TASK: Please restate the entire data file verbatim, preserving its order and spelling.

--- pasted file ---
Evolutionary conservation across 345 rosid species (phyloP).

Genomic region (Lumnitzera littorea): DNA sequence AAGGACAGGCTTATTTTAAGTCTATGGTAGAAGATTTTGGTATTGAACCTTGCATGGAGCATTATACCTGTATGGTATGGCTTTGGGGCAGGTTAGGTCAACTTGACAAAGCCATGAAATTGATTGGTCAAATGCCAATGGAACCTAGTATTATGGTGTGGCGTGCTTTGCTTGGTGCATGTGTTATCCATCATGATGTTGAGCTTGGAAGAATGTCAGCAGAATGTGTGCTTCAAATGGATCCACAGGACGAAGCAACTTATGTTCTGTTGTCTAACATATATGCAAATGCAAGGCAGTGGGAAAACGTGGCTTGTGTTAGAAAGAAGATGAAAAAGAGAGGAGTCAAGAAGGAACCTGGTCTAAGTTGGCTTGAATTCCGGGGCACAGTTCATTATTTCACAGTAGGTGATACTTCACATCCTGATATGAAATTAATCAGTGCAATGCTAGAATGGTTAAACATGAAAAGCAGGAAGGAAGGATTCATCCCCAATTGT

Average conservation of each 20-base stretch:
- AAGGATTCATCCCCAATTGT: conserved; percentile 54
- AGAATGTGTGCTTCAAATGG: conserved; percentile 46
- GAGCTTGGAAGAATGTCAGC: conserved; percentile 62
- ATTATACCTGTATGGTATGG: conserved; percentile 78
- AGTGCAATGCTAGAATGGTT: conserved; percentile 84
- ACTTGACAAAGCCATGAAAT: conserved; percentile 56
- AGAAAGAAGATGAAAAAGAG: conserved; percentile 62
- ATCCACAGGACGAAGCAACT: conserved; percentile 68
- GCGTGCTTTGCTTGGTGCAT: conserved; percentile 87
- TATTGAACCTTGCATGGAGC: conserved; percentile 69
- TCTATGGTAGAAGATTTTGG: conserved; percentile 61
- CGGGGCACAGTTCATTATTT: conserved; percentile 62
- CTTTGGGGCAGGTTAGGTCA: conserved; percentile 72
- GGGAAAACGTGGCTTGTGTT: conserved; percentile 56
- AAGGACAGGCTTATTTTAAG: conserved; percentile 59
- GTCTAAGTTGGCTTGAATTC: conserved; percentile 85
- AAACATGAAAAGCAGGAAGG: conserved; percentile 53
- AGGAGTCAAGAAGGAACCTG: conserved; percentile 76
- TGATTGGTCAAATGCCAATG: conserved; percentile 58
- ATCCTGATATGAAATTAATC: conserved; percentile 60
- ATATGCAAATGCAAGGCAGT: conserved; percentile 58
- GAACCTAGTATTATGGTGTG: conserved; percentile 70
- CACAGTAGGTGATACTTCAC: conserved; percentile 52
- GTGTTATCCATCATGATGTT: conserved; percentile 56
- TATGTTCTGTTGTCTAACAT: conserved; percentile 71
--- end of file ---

Evolutionary conservation across 345 rosid species (phyloP).

Genomic region (Lumnitzera littorea): DNA sequence AAGGACAGGCTTATTTTAAGTCTATGGTAGAAGATTTTGGTATTGAACCTTGCATGGAGCATTATACCTGTATGGTATGGCTTTGGGGCAGGTTAGGTCAACTTGACAAAGCCATGAAATTGATTGGTCAAATGCCAATGGAACCTAGTATTATGGTGTGGCGTGCTTTGCTTGGTGCATGTGTTATCCATCATGATGTTGAGCTTGGAAGAATGTCAGCAGAATGTGTGCTTCAAATGGATCCACAGGACGAAGCAACTTATGTTCTGTTGTCTAACATATATGCAAATGCAAGGCAGTGGGAAAACGTGGCTTGTGTTAGAAAGAAGATGAAAAAGAGAGGAGTCAAGAAGGAACCTGGTCTAAGTTGGCTTGAATTCCGGGGCACAGTTCATTATTTCACAGTAGGTGATACTTCACATCCTGATATGAAATTAATCAGTGCAATGCTAGAATGGTTAAACATGAAAAGCAGGAAGGAAGGATTCATCCCCAATTGT

Average conservation of each 20-base stretch:
- AAGGATTCATCCCCAATTGT: conserved; percentile 54
- AGAATGTGTGCTTCAAATGG: conserved; percentile 46
- GAGCTTGGAAGAATGTCAGC: conserved; percentile 62
- ATTATACCTGTATGGTATGG: conserved; percentile 78
- AGTGCAATGCTAGAATGGTT: conserved; percentile 84
- ACTTGACAAAGCCATGAAAT: conserved; percentile 56
- AGAAAGAAGATGAAAAAGAG: conserved; percentile 62
- ATCCACAGGACGAAGCAACT: conserved; percentile 68
- GCGTGCTTTGCTTGGTGCAT: conserved; percentile 87
- TATTGAACCTTGCATGGAGC: conserved; percentile 69
- TCTATGGTAGAAGATTTTGG: conserved; percentile 61
- CGGGGCACAGTTCATTATTT: conserved; percentile 62
- CTTTGGGGCAGGTTAGGTCA: conserved; percentile 72
- GGGAAAACGTGGCTTGTGTT: conserved; percentile 56
- AAGGACAGGCTTATTTTAAG: conserved; percentile 59
- GTCTAAGTTGGCTTGAATTC: conserved; percentile 85
- AAACATGAAAAGCAGGAAGG: conserved; percentile 53
- AGGAGTCAAGAAGGAACCTG: conserved; percentile 76
- TGATTGGTCAAATGCCAATG: conserved; percentile 58
- ATCCTGATATGAAATTAATC: conserved; percentile 60
- ATATGCAAATGCAAGGCAGT: conserved; percentile 58
- GAACCTAGTATTATGGTGTG: conserved; percentile 70
- CACAGTAGGTGATACTTCAC: conserved; percentile 52
- GTGTTATCCATCATGATGTT: conserved; percentile 56
- TATGTTCTGTTGTCTAACAT: conserved; percentile 71